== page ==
PROFECO Closes Eight Businesses in Puerto Vallarta

The nations Consumer Protection Agency in Mexico fined 25 reported businesses over the holidays and closed eight found in violation of Mexico’s consumer laws.

Businesses closed are temporary until the business proves its violations have been corrected.

Hotel, bars, and supermarkets were among the top violators that were fined for displaying prices in a foreign currently, not honoring advertised promotions, confusing and misleading advertising, not display volumetric measurements on products sold by volume and no price displays.

A handful of clothing stores, auto mechanics, and electronic stores were also investigated for reports of violations and resulted in fines and business suspensions.

Fines ranged between $450 pesos to over $3 million pesos, depending on the companies capacity to pay the imposed fine.

The federal agency is inspecting businesses popular with tourists and holiday shoppers in the area over the holidays to protect the traveling consumers.

Businesses found in violation remain confidential by the agency unless fines are unpaid or a business is closed for excessive violations, then such notices of the business name and location are made public with postings at the business location.

In August this year, the agency suspended business operations of 15 local businesses for violations.

The agency encourages consumers to file formal complaints of businesses violating consumer laws at 800-468-87-22, or follow these steps for filing a complaint with PROFECO.

4 Responses
  1. Paul Crist

    The charges are, in many cases, utterly ridiculous. Not putting, in ml, the amount of liquor on drink menus in a bar popular with foreign tourists (who may not even speak Spanish or use metric measurements)? Seriously? No, ounces are not acceptable. No, in English, not acceptable (regardless of the clientele). In what bar have you ever seen a drink menu where they put the amount in ml of each ingredient in a drink? Fucking ridiculous. I call Bullshit. This is about harrassing bussinesses and collecting fines. Not about protecting consumers.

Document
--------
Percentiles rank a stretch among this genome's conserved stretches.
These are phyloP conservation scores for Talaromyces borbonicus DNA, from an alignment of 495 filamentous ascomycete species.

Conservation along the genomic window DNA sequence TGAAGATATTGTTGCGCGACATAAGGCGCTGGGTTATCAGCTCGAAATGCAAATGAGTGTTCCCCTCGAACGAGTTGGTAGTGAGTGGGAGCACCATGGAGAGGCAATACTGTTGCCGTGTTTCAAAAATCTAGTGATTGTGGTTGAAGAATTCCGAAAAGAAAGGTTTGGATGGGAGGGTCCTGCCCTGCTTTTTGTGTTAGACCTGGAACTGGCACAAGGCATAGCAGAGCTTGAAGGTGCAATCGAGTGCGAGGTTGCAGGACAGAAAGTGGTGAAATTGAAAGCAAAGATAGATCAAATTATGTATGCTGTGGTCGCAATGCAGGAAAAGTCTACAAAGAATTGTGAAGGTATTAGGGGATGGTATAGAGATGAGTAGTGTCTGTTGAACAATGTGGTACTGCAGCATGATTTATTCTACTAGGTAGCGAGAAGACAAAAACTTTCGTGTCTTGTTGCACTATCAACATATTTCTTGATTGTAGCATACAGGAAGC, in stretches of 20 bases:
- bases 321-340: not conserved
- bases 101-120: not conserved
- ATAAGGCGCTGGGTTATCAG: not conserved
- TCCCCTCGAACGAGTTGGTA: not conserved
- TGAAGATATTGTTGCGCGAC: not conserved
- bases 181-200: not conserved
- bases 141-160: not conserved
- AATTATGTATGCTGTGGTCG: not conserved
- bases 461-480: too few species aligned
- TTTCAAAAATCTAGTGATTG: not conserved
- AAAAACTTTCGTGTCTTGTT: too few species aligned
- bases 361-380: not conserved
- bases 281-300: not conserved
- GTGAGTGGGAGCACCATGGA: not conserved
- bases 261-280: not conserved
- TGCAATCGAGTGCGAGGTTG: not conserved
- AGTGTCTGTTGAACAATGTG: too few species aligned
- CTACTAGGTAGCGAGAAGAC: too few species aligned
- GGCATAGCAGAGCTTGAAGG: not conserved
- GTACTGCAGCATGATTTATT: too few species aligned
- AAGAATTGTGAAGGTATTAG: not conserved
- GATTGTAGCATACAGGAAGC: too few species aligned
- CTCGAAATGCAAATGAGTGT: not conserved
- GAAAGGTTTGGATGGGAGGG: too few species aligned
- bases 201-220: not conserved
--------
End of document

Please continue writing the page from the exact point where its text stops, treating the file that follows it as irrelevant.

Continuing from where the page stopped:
1. Justin Loman

      Nothing to do with protecting customers?

      I go into a bar and I order a margarita, I watch the bartender make my drink and fill one ounce shot then adds a little more. In the end my margarita has 1.5 ounces. Yuppie for me, I am not going to complain.

      Later a Mexican comes and sits next to me, he orders a margarita too. He isn’t paying attention, but I am. I notice the bartender pours less than a full shot glass of tequila into the Mexican’s drink. I am no fool, I know what this is about. The bartender assumes I am a foreigner so I will tip more, so he does me good on my drink. Now with a Mexican he does not expect much of a tip so he shorts him on tequila to make up for the overage he gave me expecting a bigger tip.

      I have bartender friends in the area and they admit this is very common practice. Foreigners and “pretty people” get the better pours. The law is meant to encourage equal treatment of everyone, regardless if you think that’s stupid or not.

      Now, of course this bar is not following the law so there is no information about how much tequila the client is actually buying in the margarita. The Mexican calls over the bartender and complains that his drink seems a little weak, well because the bar isn’t following the law and the consumer wasn’t paying attention, the bartender says that all margaritas are made with .5 ounces and that is the bar policy. The Mexican got screwed because he was seen as less important than the foreigner.

      Now you come here and say that the law is not about protecting the consumer?

      Businesses know the law before they open and they understand there is an expectation of following those laws, rules, and regulations as part of being licensed to operate. It doesn’t matter how stupid the business owner thinks some laws might be, we all follow some stupid laws every day without even thinking about breaking them, and if we did we know we will face a fine. This isn’t harassment, it’s called being charged with criminal activity. If business owners don’t like the legal obligations they are expected to follow, then they should close their business so they are not “harassed” for breaking the law.

      (fyi, your comment is misleading, businesses can post ounces if they wish, it isn’t illegal. Americans are the only ones who need that measurement, but the requirement is at a minimum you must display the standard measurement of volume used in Mexico.)

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